It is a rare thing to be able to watch literary history unfold before your eyes. We can only wonder what it would have been like, with the benefit of hindsight, to be present for the worlds reaction to writers such as Charlotte Bronte and James Joyce, to see them being ignored or even damned. There are certain moments in literature that, without exaggeration, define the future of the medium as a whole, and Jonathan Franzen’s 2001 publication of The Corrections exists as a catalyst for such a moment. However, there are several other important names that take equal share in this literary movement. In 1996, David Foster Wallace published his encyclopaedic satire Infinite Jest, which was followed swiftly by his friend Dave Eggers’s book, A Heartbreaking Work of Staggering Genius, in 2000. While these three men were contemporary writers and well known to each other (Eggers wrote the forward to 2006 edition of Infinite Jest), these works appear to be the thesis statements in a highly relevant and on-going real-life conversation, perhaps in a café or a bar. Reading these three novels feels like being part of a discussion between friends, one that taps into the core of the stresses and absurdity of modern living.
First, Wallace makes his argument. It is a sprawling and massive theory, funny in some ways and tragic in others, but always showing his intellect and furthering his point. He closes with a hopeless statement, hypothesizing that the world is generally a random and harmful place that has no discernable beginning or end, and that we as a society have become far too focused on personalized entertainment to truly comprehend our bleak situation. Eggers counters, pointing to personal experience and his own life as an example of just how good we can make our situation despite the common concerns of modern living. He looks at his family, and the situations that he has come out of to better himself as a person. He admits the faults are there, but suggests we can overcome them. Finally, Franzen finds a middle ground of sorts in his tale of the unconventional Lambert family. By focusing on these five similar but ultimately different individuals, Franzen shows how every different personality type responds to the philosophical quandary of asking what it means to be a citizen of the western world. Do we cling to the values of the past, as in the case of Alfred, or wrap ourselves in fictions in order to make the present bearable, like Enid? Or do we succeed and function as we are expected while our lives fall apart in the core, like Gary or Denise? There is even an option exhibited in Chip to strike out against the rules set before us and rebel, and make an attempt to change the world for ourselves. Sadly, in Chip’s case, he doesn’t quite make it. These reactions are meant to show that some mentalities will last in the modern era, and some will not be effective at all.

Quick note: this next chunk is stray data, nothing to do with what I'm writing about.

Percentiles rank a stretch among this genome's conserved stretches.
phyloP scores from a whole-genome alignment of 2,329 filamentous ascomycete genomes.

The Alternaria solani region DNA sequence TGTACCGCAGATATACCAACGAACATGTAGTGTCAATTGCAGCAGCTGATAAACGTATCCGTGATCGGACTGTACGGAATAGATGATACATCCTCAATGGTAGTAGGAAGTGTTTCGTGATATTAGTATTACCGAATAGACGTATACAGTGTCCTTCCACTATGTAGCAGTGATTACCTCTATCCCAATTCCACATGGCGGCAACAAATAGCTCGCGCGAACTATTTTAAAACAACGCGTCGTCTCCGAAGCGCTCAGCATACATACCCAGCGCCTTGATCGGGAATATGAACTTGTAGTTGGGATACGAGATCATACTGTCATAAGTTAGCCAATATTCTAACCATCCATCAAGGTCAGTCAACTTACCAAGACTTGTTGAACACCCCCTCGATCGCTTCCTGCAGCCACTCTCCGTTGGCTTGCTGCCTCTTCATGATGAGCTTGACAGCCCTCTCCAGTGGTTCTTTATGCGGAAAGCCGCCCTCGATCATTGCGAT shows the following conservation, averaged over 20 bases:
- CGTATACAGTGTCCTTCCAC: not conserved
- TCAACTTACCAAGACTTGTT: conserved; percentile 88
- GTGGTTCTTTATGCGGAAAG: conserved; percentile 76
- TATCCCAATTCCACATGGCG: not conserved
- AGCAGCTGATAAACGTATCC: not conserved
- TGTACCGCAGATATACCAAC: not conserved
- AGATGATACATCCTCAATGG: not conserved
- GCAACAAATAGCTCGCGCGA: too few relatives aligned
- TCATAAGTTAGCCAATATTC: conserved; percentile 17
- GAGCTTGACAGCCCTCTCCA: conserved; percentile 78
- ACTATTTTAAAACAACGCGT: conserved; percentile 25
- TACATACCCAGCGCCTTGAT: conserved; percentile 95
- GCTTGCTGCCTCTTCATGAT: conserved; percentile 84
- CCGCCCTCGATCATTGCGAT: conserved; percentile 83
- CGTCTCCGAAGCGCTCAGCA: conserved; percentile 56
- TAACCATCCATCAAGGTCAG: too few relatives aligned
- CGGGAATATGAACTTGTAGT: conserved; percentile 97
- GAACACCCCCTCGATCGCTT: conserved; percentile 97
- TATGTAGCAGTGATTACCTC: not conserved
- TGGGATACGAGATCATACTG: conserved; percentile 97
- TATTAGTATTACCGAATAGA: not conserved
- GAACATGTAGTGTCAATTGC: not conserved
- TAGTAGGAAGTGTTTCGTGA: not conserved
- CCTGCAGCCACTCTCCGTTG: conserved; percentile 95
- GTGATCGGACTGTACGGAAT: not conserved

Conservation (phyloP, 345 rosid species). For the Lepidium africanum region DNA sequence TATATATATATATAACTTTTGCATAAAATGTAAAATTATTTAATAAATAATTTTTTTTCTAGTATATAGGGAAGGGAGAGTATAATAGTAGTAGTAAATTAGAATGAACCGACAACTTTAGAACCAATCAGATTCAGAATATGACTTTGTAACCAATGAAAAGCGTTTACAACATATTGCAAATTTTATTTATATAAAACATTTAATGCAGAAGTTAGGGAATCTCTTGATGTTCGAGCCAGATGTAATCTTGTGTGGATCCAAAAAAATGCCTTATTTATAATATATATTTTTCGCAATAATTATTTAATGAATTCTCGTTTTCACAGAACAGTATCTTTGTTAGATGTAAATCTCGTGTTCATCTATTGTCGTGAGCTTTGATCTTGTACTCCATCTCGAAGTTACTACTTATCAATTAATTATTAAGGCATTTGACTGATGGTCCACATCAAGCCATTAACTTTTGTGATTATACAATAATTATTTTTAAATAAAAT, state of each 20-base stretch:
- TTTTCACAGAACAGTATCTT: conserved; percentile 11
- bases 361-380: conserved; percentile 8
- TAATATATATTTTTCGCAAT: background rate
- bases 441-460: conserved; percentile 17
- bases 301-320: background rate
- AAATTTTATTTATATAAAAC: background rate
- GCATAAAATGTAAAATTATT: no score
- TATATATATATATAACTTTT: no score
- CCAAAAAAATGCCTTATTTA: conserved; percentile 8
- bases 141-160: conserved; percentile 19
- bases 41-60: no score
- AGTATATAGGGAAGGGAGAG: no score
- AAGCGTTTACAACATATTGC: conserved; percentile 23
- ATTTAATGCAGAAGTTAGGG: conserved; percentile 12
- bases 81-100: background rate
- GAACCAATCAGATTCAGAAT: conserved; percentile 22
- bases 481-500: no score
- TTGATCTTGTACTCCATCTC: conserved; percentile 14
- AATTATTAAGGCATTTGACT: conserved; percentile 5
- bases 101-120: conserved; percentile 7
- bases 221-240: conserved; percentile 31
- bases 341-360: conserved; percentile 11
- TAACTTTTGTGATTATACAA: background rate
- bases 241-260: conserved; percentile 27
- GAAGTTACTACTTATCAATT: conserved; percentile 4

All three novels are family sagas in the 20th and 21st centuries, and discuss the perils and utter confusion of growing up in the modern world, and all three utilize various post-modern techniques such as metafiction and parody to do so. The conversation has been on-going since then, with more books published and certain changes in the direction and dynamic, but at their core the discussion remains the same; how do we remain sane in a world that seems to be immersed in chaos. It is with much eagerness and anticipation then, that I wait for Franzen to continue his half of the conversation next September with his new novel coming out in September, Purity.
Words by Jack Williams
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